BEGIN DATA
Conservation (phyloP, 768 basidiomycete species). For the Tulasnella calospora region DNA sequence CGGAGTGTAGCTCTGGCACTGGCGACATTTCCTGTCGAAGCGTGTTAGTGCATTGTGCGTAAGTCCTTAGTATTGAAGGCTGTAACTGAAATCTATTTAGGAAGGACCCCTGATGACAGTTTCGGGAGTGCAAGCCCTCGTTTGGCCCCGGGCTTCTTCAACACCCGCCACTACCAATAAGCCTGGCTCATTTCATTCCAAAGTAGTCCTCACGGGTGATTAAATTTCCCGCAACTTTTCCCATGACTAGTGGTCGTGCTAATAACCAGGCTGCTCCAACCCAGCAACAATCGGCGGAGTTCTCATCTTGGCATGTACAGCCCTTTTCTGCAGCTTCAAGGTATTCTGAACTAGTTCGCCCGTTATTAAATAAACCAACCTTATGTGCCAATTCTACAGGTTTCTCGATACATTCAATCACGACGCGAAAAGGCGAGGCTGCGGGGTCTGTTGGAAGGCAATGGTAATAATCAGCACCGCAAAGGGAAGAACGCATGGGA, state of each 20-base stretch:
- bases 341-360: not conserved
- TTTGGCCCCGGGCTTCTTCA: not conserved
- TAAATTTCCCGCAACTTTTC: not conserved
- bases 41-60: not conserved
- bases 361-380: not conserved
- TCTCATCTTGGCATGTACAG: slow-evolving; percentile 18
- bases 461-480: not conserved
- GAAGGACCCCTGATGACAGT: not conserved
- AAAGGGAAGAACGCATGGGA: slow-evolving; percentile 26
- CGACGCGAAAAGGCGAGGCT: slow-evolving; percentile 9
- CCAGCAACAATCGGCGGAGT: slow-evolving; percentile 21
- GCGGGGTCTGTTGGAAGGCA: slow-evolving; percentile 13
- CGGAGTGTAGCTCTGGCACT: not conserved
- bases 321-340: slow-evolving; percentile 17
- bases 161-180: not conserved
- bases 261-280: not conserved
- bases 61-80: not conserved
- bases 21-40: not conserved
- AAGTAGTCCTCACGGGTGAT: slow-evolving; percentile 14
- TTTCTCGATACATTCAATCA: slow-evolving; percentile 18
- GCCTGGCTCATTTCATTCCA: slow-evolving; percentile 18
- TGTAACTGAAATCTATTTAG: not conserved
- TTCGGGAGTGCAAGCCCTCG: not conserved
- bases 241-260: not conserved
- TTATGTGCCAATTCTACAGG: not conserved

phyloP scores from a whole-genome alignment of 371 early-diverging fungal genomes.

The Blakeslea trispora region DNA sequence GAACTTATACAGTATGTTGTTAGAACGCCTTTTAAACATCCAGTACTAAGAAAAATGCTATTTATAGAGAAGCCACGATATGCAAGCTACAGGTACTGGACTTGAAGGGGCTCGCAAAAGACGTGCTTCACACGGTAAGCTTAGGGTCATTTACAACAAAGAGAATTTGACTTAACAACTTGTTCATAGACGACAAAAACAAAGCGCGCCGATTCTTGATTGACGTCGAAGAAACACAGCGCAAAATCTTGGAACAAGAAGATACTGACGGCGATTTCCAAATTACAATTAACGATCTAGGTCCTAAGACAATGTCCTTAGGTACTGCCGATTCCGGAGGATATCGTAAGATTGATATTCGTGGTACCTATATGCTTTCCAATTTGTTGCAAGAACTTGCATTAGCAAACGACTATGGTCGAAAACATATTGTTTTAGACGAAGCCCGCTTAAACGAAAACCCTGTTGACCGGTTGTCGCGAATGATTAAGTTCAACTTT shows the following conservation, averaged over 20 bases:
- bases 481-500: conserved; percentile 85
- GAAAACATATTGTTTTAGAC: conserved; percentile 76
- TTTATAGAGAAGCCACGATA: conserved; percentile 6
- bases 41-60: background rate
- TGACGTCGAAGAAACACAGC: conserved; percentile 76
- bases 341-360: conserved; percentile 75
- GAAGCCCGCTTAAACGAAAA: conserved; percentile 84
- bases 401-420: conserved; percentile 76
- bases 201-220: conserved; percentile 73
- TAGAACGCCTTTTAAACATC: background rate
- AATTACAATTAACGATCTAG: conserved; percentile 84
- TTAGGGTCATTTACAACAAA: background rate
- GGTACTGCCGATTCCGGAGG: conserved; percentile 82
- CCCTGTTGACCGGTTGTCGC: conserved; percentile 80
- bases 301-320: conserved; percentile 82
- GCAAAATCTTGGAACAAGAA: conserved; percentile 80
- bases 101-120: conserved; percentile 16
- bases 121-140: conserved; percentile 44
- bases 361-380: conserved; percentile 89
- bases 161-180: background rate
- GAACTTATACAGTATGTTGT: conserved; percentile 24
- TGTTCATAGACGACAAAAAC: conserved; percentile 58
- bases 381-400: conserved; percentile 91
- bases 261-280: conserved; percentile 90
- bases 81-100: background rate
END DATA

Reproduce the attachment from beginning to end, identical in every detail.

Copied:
Conservation (phyloP, 768 basidiomycete species). For the Tulasnella calospora region DNA sequence CGGAGTGTAGCTCTGGCACTGGCGACATTTCCTGTCGAAGCGTGTTAGTGCATTGTGCGTAAGTCCTTAGTATTGAAGGCTGTAACTGAAATCTATTTAGGAAGGACCCCTGATGACAGTTTCGGGAGTGCAAGCCCTCGTTTGGCCCCGGGCTTCTTCAACACCCGCCACTACCAATAAGCCTGGCTCATTTCATTCCAAAGTAGTCCTCACGGGTGATTAAATTTCCCGCAACTTTTCCCATGACTAGTGGTCGTGCTAATAACCAGGCTGCTCCAACCCAGCAACAATCGGCGGAGTTCTCATCTTGGCATGTACAGCCCTTTTCTGCAGCTTCAAGGTATTCTGAACTAGTTCGCCCGTTATTAAATAAACCAACCTTATGTGCCAATTCTACAGGTTTCTCGATACATTCAATCACGACGCGAAAAGGCGAGGCTGCGGGGTCTGTTGGAAGGCAATGGTAATAATCAGCACCGCAAAGGGAAGAACGCATGGGA, state of each 20-base stretch:
- bases 341-360: not conserved
- TTTGGCCCCGGGCTTCTTCA: not conserved
- TAAATTTCCCGCAACTTTTC: not conserved
- bases 41-60: not conserved
- bases 361-380: not conserved
- TCTCATCTTGGCATGTACAG: slow-evolving; percentile 18
- bases 461-480: not conserved
- GAAGGACCCCTGATGACAGT: not conserved
- AAAGGGAAGAACGCATGGGA: slow-evolving; percentile 26
- CGACGCGAAAAGGCGAGGCT: slow-evolving; percentile 9
- CCAGCAACAATCGGCGGAGT: slow-evolving; percentile 21
- GCGGGGTCTGTTGGAAGGCA: slow-evolving; percentile 13
- CGGAGTGTAGCTCTGGCACT: not conserved
- bases 321-340: slow-evolving; percentile 17
- bases 161-180: not conserved
- bases 261-280: not conserved
- bases 61-80: not conserved
- bases 21-40: not conserved
- AAGTAGTCCTCACGGGTGAT: slow-evolving; percentile 14
- TTTCTCGATACATTCAATCA: slow-evolving; percentile 18
- GCCTGGCTCATTTCATTCCA: slow-evolving; percentile 18
- TGTAACTGAAATCTATTTAG: not conserved
- TTCGGGAGTGCAAGCCCTCG: not conserved
- bases 241-260: not conserved
- TTATGTGCCAATTCTACAGG: not conserved

phyloP scores from a whole-genome alignment of 371 early-diverging fungal genomes.

The Blakeslea trispora region DNA sequence GAACTTATACAGTATGTTGTTAGAACGCCTTTTAAACATCCAGTACTAAGAAAAATGCTATTTATAGAGAAGCCACGATATGCAAGCTACAGGTACTGGACTTGAAGGGGCTCGCAAAAGACGTGCTTCACACGGTAAGCTTAGGGTCATTTACAACAAAGAGAATTTGACTTAACAACTTGTTCATAGACGACAAAAACAAAGCGCGCCGATTCTTGATTGACGTCGAAGAAACACAGCGCAAAATCTTGGAACAAGAAGATACTGACGGCGATTTCCAAATTACAATTAACGATCTAGGTCCTAAGACAATGTCCTTAGGTACTGCCGATTCCGGAGGATATCGTAAGATTGATATTCGTGGTACCTATATGCTTTCCAATTTGTTGCAAGAACTTGCATTAGCAAACGACTATGGTCGAAAACATATTGTTTTAGACGAAGCCCGCTTAAACGAAAACCCTGTTGACCGGTTGTCGCGAATGATTAAGTTCAACTTT shows the following conservation, averaged over 20 bases:
- bases 481-500: conserved; percentile 85
- GAAAACATATTGTTTTAGAC: conserved; percentile 76
- TTTATAGAGAAGCCACGATA: conserved; percentile 6
- bases 41-60: background rate
- TGACGTCGAAGAAACACAGC: conserved; percentile 76
- bases 341-360: conserved; percentile 75
- GAAGCCCGCTTAAACGAAAA: conserved; percentile 84
- bases 401-420: conserved; percentile 76
- bases 201-220: conserved; percentile 73
- TAGAACGCCTTTTAAACATC: background rate
- AATTACAATTAACGATCTAG: conserved; percentile 84
- TTAGGGTCATTTACAACAAA: background rate
- GGTACTGCCGATTCCGGAGG: conserved; percentile 82
- CCCTGTTGACCGGTTGTCGC: conserved; percentile 80
- bases 301-320: conserved; percentile 82
- GCAAAATCTTGGAACAAGAA: conserved; percentile 80
- bases 101-120: conserved; percentile 16
- bases 121-140: conserved; percentile 44
- bases 361-380: conserved; percentile 89
- bases 161-180: background rate
- GAACTTATACAGTATGTTGT: conserved; percentile 24
- TGTTCATAGACGACAAAAAC: conserved; percentile 58
- bases 381-400: conserved; percentile 91
- bases 261-280: conserved; percentile 90
- bases 81-100: background rate